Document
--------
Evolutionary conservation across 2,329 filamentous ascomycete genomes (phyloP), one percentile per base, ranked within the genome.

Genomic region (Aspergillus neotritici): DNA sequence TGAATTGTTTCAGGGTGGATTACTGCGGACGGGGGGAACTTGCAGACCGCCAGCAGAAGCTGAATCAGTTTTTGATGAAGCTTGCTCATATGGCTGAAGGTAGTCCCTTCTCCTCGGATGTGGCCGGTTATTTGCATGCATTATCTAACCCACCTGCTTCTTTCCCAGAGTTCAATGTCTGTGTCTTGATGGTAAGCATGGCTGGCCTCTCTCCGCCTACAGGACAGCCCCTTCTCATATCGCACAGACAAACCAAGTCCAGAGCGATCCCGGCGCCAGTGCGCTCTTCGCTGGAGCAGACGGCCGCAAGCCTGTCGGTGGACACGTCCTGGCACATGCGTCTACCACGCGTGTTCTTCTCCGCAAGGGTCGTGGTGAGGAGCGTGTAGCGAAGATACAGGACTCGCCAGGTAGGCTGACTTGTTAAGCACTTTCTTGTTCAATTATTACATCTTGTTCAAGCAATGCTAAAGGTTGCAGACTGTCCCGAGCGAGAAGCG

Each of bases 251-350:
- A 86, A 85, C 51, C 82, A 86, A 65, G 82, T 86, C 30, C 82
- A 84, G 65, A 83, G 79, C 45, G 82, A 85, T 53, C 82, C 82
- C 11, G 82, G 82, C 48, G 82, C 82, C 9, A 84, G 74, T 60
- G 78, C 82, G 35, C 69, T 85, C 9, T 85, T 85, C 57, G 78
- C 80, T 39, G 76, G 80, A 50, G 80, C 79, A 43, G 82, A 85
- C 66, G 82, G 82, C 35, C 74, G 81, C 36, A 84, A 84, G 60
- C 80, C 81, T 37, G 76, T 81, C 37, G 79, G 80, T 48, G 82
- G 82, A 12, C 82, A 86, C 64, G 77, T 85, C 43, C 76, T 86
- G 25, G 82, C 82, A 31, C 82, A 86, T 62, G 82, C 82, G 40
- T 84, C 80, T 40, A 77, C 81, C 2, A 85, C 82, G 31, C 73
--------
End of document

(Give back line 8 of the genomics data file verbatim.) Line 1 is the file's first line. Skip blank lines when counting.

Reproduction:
- C 80, T 39, G 76, G 80, A 50, G 80, C 79, A 43, G 82, A 85